BERKELEY (KPIX) The idea started with a news story on refugee children in Darfur: children finding a way to play soccer even in war-torn areas. That’s when this week’s Jefferson Award winners set out to create a ball that wouldn’t let these kids down in the harshest of conditions.
When we tuned in to watch World Cup soccer this summer, we saw manicured fields, with teams using the finest equipment. But it’s a far cry from how most children around the world play the game. For millions, rocky fields, barbed wire, and concrete are the norm.
In fact, said Tim Jahnigen, “The average lifespan of a ball in places like Darfur and Africa and so on is about an hour.”
And that, he adds, is if the kids are lucky enough to have a ball.
“Kids will play with anything they can find,” said Jahnigen’s partner and wife Lisa Tarver. “Plastic bags tied up with strings.. kids will use a condom, socks, a soda bottle.”
Four years ago, Jahnigen and Tarver started the One World Futbol Project to give children around the world the opportunity to play and thrive.
Tarver, who had worked with non-profits in under-developed countries, and Jahnigen, a self-described creative problem-solve, set out to make a better ball. It would need to be non-toxic, never puncture or go flat, or lose elasticity. They settled on a material called cross-linked closed cell foam, much like popular Croc sandals.
It took eleven months of research, but the newest generation of balls can withstand more than rough play. We watched in disbelief as Jahnigen took a knife to one.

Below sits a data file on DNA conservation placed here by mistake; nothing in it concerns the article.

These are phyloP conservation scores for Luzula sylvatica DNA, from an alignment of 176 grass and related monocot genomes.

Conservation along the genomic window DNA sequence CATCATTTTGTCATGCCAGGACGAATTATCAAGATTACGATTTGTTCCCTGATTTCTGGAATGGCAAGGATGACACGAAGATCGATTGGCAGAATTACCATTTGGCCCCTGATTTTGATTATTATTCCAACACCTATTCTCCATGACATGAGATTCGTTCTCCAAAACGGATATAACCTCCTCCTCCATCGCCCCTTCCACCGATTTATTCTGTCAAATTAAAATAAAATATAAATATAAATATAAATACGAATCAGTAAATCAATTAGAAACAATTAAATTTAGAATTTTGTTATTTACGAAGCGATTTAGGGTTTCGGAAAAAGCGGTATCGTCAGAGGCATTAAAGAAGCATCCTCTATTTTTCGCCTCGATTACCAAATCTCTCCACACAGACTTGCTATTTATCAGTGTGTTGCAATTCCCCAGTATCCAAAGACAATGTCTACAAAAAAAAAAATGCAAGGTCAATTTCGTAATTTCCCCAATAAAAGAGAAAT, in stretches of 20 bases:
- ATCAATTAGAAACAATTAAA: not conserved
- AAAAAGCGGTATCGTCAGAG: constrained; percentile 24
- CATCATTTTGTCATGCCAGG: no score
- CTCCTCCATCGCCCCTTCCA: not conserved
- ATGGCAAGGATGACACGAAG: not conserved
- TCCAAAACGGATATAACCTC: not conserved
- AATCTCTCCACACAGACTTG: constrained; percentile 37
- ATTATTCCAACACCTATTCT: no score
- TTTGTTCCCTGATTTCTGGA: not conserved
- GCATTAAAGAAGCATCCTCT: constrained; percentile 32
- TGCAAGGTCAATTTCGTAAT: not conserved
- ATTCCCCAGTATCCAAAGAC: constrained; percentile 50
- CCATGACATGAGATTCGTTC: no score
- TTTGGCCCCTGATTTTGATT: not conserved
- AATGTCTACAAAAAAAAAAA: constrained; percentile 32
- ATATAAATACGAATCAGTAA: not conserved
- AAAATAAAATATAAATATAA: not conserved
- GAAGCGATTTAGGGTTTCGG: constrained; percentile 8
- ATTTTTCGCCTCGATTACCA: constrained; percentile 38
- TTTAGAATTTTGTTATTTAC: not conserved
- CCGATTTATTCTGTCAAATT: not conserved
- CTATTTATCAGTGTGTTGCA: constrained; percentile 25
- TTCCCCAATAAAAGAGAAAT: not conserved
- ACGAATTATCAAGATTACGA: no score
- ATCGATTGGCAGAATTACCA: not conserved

“Yep,” he said, slicing a five-inch gash into the ball. “You can put your hand inside and it’s (still) going to bounce.”
In four short years the One World Futbol Project has delivered one million balls — free — to more than 60 countries worldwide. Chevrolet kick-started this success story by sponsoring the first million and a half units.
“The ball is not political, it’s not philosophical, it’s not ideological, it’s a ball,” explained Jahnigen. “Our goal is to get it in the hands of as many children as possible.”
The Central American Refugee Committee, or CRECE, where Latino immigrants in Oakland play after-school soccer for free, just got their first donation.
Volunteer coach Jennifer Regalado said, “Just the donation in and of itself was enough, and then we found out these balls don’t fall apart! It meant even more to us because we don’t have that big of a budget.”
“You provide a ball, not only play happens but through play, change happens,” Tarver said.
“Play is transformative,” Jahnigen added.
So for recognizing the healing power of play and creating a ball for children that is as indestructible as their spirits, this week’s Jefferson Award in the Bay Area goes to Tim Jahnigen and Lisa Tarver.
Corporate and individual sponsors make it possible for One World Futbol to donate their balls to organizations working with at-risk communities, but you can buy one at their website and they will donate a ball for every one that is purchased.